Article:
McCoist’s take was instructive. Despite three days in which he could have been set straight, he was still allowed to repeat the prospectus errors, despite admitting that “maybe there’s more to it than I’m seeing,” and that “I don’t know all the facts.” He showed a touching faith that “somebody will correct me if I’m wrong.” But when he was… they didn’t, as when he said “it was my job to inform the players” of their rights under TUPE.Particularly instructive, though, was his response to objectors such as Naismith, who this week said “I wouldn’t go back to Ibrox for a game” because “a lot of the fans aren’t happy with what went on.” An unsympathetic McCoist simply said that such players had to “live with” their decisions. As Naismith correctly noted, he and other objectors had last season taken a 75% pay cut “to try to stop the club getting liquidated.” Yet McCoist said the club had “every right” to pursue them for “financial benefits.” But he added, intriguingly, that “as manager I have to – and will – back that stance,” a hint perhaps of some discomfort with Green’s bullish stance.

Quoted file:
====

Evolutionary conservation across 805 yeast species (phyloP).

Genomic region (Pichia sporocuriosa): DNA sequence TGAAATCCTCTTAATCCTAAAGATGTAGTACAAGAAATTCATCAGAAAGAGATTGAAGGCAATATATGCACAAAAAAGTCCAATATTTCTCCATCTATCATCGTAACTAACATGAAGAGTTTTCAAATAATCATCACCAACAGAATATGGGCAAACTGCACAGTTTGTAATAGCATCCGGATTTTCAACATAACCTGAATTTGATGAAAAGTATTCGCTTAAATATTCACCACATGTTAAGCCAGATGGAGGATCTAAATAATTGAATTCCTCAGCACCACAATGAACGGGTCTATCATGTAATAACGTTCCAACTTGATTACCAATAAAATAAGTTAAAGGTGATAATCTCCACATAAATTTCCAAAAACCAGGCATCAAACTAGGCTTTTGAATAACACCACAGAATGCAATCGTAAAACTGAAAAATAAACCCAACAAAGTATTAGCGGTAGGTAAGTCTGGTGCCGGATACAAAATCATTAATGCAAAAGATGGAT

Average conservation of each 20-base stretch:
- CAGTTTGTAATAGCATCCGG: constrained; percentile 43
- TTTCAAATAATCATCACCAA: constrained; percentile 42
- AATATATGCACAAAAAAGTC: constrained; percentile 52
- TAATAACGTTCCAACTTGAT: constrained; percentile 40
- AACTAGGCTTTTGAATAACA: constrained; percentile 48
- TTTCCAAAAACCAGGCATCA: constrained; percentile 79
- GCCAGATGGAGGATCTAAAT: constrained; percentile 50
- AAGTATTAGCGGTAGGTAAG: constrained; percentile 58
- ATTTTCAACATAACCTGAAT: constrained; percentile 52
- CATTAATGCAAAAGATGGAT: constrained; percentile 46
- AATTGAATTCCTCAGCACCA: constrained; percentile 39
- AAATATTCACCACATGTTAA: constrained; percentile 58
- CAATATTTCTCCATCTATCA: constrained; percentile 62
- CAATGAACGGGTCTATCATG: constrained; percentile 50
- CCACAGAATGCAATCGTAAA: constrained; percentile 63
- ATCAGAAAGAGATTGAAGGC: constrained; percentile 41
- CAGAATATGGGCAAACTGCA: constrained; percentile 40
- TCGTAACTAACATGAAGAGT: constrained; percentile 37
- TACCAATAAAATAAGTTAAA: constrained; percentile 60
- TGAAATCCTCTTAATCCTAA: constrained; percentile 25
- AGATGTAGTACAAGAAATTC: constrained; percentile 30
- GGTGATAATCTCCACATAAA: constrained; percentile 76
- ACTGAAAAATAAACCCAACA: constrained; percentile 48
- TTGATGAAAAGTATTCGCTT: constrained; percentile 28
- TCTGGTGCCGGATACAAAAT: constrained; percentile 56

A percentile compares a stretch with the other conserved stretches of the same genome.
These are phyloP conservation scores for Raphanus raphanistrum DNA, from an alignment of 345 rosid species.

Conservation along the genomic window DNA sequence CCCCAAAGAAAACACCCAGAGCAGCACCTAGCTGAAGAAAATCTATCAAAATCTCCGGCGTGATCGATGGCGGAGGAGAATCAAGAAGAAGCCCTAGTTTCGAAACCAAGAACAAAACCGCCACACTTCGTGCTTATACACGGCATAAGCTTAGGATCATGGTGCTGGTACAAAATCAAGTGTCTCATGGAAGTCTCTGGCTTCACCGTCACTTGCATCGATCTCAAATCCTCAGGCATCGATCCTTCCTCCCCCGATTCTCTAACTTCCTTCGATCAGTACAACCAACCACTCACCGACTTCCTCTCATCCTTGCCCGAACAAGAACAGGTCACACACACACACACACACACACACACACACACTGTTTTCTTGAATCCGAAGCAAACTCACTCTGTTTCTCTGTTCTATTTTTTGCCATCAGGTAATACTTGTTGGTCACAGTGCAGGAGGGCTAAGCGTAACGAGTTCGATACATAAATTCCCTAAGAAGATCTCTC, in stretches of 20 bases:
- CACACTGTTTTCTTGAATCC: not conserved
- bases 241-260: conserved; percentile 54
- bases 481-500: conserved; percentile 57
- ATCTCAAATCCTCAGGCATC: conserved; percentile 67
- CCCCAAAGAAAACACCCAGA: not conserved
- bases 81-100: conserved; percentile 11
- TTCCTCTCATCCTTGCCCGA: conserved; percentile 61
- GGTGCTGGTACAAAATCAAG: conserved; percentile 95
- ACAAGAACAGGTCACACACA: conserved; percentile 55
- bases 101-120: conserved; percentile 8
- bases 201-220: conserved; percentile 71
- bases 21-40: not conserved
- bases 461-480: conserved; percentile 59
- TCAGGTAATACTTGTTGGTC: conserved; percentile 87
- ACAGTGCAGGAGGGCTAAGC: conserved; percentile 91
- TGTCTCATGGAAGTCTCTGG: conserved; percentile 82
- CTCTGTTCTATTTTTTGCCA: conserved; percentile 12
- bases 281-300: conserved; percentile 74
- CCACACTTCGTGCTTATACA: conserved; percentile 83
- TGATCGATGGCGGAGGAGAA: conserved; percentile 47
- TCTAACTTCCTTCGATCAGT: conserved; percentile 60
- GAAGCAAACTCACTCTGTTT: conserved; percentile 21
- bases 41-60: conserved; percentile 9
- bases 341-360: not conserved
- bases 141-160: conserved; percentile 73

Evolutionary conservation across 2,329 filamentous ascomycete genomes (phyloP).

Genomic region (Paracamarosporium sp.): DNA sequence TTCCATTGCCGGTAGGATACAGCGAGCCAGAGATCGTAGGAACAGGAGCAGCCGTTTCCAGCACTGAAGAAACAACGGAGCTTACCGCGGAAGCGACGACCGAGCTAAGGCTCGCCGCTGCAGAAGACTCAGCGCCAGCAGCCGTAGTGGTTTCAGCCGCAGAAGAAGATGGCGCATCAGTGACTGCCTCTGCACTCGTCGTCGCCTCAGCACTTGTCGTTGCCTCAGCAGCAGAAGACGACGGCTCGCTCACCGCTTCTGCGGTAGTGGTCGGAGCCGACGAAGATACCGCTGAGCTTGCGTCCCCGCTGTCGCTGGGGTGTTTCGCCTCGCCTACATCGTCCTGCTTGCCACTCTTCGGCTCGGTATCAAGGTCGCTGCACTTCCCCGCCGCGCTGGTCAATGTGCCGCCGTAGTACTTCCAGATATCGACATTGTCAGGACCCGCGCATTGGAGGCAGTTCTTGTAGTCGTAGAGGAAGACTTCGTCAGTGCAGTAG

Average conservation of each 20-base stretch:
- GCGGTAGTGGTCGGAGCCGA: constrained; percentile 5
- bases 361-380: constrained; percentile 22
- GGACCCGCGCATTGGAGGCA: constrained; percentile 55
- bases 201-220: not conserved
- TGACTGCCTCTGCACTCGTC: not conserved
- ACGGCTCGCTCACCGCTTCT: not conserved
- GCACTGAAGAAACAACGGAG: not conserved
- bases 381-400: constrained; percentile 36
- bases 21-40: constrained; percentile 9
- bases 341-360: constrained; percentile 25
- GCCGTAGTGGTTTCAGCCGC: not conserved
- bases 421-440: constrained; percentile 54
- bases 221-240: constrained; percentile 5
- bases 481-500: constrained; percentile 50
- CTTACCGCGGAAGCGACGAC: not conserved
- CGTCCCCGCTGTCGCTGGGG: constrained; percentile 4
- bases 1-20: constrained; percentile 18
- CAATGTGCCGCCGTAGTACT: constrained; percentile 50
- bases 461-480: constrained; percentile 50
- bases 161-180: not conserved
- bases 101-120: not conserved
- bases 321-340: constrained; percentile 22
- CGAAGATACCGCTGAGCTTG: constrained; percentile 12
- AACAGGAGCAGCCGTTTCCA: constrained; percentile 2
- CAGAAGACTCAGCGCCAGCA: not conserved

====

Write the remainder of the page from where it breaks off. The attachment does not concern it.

Green’s bullishness has dominated the “TUPE” issue. He has all-too-often resembled a Thatcherite bully-boy, riding roughshod over workers’ rights, backed by a tabloid press all-too-willingly engaging in lazy, ill-informed union-bashing, like Jackson in the Record. Green had, for instance, freedom to portray PFA Scotland – and players such as Naismith – as unprincipled money-grabbers…an irony which could surely only be lost on Americans. And while a Rangers share prospectus contained the misleading information about PFA Scotland’s action, Green surely approved the relevant paragraph, even if he didn’t pen it. So… yet more Charles Green bullishness, bullying and borderline deception. Doubtless some readers have grown weary of reading about it. But how long must it take before they grow weary of HIM. That really IS the question.